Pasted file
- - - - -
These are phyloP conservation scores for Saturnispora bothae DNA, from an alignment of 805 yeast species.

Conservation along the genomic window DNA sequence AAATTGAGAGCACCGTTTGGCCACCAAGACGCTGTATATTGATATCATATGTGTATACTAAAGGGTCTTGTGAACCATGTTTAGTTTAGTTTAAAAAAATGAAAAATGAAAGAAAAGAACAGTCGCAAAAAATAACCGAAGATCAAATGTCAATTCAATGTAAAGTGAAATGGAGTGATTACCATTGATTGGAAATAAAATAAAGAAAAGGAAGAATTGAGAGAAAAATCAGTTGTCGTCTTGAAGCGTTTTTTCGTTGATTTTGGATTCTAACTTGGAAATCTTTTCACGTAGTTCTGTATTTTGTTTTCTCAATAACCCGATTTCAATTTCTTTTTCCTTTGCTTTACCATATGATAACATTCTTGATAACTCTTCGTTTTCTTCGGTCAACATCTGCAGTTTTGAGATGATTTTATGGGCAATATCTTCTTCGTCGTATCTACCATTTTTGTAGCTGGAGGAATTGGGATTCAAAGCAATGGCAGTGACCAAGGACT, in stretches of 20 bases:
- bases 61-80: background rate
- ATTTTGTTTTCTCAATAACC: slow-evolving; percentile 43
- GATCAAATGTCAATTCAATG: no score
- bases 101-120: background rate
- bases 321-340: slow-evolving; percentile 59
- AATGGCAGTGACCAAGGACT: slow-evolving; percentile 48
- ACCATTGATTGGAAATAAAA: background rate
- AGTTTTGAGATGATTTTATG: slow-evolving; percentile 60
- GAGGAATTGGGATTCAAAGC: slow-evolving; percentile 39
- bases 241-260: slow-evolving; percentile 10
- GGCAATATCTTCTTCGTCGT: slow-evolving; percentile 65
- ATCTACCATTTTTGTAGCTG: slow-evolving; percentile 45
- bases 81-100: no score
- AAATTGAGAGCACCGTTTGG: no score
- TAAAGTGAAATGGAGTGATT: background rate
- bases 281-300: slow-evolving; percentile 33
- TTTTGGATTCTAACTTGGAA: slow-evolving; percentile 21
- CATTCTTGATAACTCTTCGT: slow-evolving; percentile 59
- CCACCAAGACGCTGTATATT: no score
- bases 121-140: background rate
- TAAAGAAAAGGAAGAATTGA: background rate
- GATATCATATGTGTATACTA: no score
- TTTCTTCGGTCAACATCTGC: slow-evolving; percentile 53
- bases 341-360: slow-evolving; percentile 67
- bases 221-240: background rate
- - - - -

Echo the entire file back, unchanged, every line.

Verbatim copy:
These are phyloP conservation scores for Saturnispora bothae DNA, from an alignment of 805 yeast species.

Conservation along the genomic window DNA sequence AAATTGAGAGCACCGTTTGGCCACCAAGACGCTGTATATTGATATCATATGTGTATACTAAAGGGTCTTGTGAACCATGTTTAGTTTAGTTTAAAAAAATGAAAAATGAAAGAAAAGAACAGTCGCAAAAAATAACCGAAGATCAAATGTCAATTCAATGTAAAGTGAAATGGAGTGATTACCATTGATTGGAAATAAAATAAAGAAAAGGAAGAATTGAGAGAAAAATCAGTTGTCGTCTTGAAGCGTTTTTTCGTTGATTTTGGATTCTAACTTGGAAATCTTTTCACGTAGTTCTGTATTTTGTTTTCTCAATAACCCGATTTCAATTTCTTTTTCCTTTGCTTTACCATATGATAACATTCTTGATAACTCTTCGTTTTCTTCGGTCAACATCTGCAGTTTTGAGATGATTTTATGGGCAATATCTTCTTCGTCGTATCTACCATTTTTGTAGCTGGAGGAATTGGGATTCAAAGCAATGGCAGTGACCAAGGACT, in stretches of 20 bases:
- bases 61-80: background rate
- ATTTTGTTTTCTCAATAACC: slow-evolving; percentile 43
- GATCAAATGTCAATTCAATG: no score
- bases 101-120: background rate
- bases 321-340: slow-evolving; percentile 59
- AATGGCAGTGACCAAGGACT: slow-evolving; percentile 48
- ACCATTGATTGGAAATAAAA: background rate
- AGTTTTGAGATGATTTTATG: slow-evolving; percentile 60
- GAGGAATTGGGATTCAAAGC: slow-evolving; percentile 39
- bases 241-260: slow-evolving; percentile 10
- GGCAATATCTTCTTCGTCGT: slow-evolving; percentile 65
- ATCTACCATTTTTGTAGCTG: slow-evolving; percentile 45
- bases 81-100: no score
- AAATTGAGAGCACCGTTTGG: no score
- TAAAGTGAAATGGAGTGATT: background rate
- bases 281-300: slow-evolving; percentile 33
- TTTTGGATTCTAACTTGGAA: slow-evolving; percentile 21
- CATTCTTGATAACTCTTCGT: slow-evolving; percentile 59
- CCACCAAGACGCTGTATATT: no score
- bases 121-140: background rate
- TAAAGAAAAGGAAGAATTGA: background rate
- GATATCATATGTGTATACTA: no score
- TTTCTTCGGTCAACATCTGC: slow-evolving; percentile 53
- bases 341-360: slow-evolving; percentile 67
- bases 221-240: background rate